Studies have shown that dark cocolate (at least 70% cocoa) and raw cocoa protect the skin from sunburn, improve dermal blood circulation and reduce the risk of a skin cancer.

Cocoa contains 4 times more antioxidants (phenols and cathechins) than tea [10,11,12].

Nevertheless, drinking 1-2 tea cups daily (green or black) is also good idea to prevent against sunburns, wrinkles, and reduce the risk of the skin cancer.

The most important antioxidant found in green tea EGCG, has shown to reduce inflammation, stopped genetic damage and improved skin elasticity [13,15].

All colourful vegetables (green – kale, broccoli, red – tomatoes, peppers, yellow – carrots, pumpkin) are packed with carotenoids (beta-carotene, lutein, zeaxiantin) which can prevent against sunburn, UV-induced erythema, and skin damage [9,14].

Don't forget to add a bit of olive oil to increase an absorbtion of those nutrients.

What you should avoid? It might be trivia, but actually reducing consumption of sugar and sweets can help.

Studies have shown, that sugar intake contributes to the formation of advanced glycation end-products (AGEs).

Apart from negative effect of wrinkles and cellulite promotion, it has been shown that UVA radiation is far more toxic to skin with excessive AGEs buildup [16].

4. Food safety

If you have chosen all-inclusive holidays you should keep a caution. Similarily to eating street food it can increase the risk of food poisoning.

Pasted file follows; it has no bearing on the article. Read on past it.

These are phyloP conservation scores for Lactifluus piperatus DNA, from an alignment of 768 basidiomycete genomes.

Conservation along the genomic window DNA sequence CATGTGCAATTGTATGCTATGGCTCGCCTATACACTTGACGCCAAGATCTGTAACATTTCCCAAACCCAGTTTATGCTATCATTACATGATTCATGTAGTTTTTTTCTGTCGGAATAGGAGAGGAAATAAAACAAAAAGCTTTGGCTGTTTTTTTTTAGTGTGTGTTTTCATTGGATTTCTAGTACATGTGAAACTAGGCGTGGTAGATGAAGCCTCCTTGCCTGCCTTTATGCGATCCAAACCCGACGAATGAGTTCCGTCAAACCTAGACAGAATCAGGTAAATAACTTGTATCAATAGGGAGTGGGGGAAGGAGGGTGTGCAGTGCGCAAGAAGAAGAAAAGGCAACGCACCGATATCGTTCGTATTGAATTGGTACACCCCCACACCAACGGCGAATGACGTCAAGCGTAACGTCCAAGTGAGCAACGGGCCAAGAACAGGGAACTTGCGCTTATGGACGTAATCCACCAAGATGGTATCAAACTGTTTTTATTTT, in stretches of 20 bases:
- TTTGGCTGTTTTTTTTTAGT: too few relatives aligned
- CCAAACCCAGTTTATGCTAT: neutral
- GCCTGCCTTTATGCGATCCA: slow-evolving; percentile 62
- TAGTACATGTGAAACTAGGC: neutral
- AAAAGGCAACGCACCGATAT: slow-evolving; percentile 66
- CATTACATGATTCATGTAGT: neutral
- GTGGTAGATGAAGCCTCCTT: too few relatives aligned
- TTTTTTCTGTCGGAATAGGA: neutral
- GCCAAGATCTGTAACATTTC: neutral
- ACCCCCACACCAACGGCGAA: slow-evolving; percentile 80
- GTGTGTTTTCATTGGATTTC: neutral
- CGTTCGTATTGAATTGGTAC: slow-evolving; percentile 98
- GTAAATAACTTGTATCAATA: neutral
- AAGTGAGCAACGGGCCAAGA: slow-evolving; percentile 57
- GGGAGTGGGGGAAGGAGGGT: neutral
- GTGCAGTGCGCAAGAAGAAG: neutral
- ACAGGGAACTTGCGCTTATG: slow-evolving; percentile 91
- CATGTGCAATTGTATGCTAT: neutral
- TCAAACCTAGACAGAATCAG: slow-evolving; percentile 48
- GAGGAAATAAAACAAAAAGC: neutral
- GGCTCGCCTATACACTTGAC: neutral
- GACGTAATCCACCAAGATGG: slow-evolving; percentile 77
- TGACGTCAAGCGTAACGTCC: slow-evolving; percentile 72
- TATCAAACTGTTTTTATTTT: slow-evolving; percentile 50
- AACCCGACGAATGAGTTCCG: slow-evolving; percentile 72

Having all-inclusive hoidays, where both food and beverages are provided gives you twice bigger chance of becoming sick as those on room only deals [17].

You should always wash your hands prior to a meal, also try to arrive as early as possible to eat fresh food.

In countries with poor sanitation you should avoid [1]:

  • salads, such as lettuce (unless washed with safe water and peeled on your own)
  • uncooked fruits and vegetabes (unless washed with safe water and peeled on your own)
  • unpasteruised milk, cheese, ice cream and other dairy product
  • undercooked eggs, includding runny porached or boiled eggs, mayonnaise, ceaeser salads and steak tartare (samlonella risk)
  • undercooked shellfish or seafood
  • food from street traders (unless freshly prepared and served hot)

5. Weight gain

An abundance of excellent food and decreased (not always) physical activity may lead to extra few pounds on scale after holiday break.

To avoid this you might stick to the few simple steps:

  • slow down – it can take 15-20 minutes after first bite, for your brain to receive satiety signals; remember: eating slower = eating less
  • avoid alcohol drinks, sweet beverage and fruit juices – the worst type of calories, in a liquid form, goes directly where you don't want to go – around your belly! If you want to know more about the health consequences of drinking fruit juices click [here – article about fruit juices]
  • cut down your carbs – choosing large portion of meat with plenty of vegetables (hopefully freshly prepared salad with safe water) will really help you to stay trim, try to eliminate: bread, rolls, croissants, pancakes, rice, potatoes and chips instead add and extra serving of a meat and stay full
  • drink plenty of water – water is non-caloric, but also beverages such as coffee or tea (antioxidants), help you staying hydrated, but also keep you away from another snacking
  • keep moving – weight loss is done mostly in the kitchen, however some walking won't hurt you, instead it can help you burn an extra few calories; remember: you can get your tan not by being immobilised at the beach but also: walking at the beach, playing water sports or beach volleyball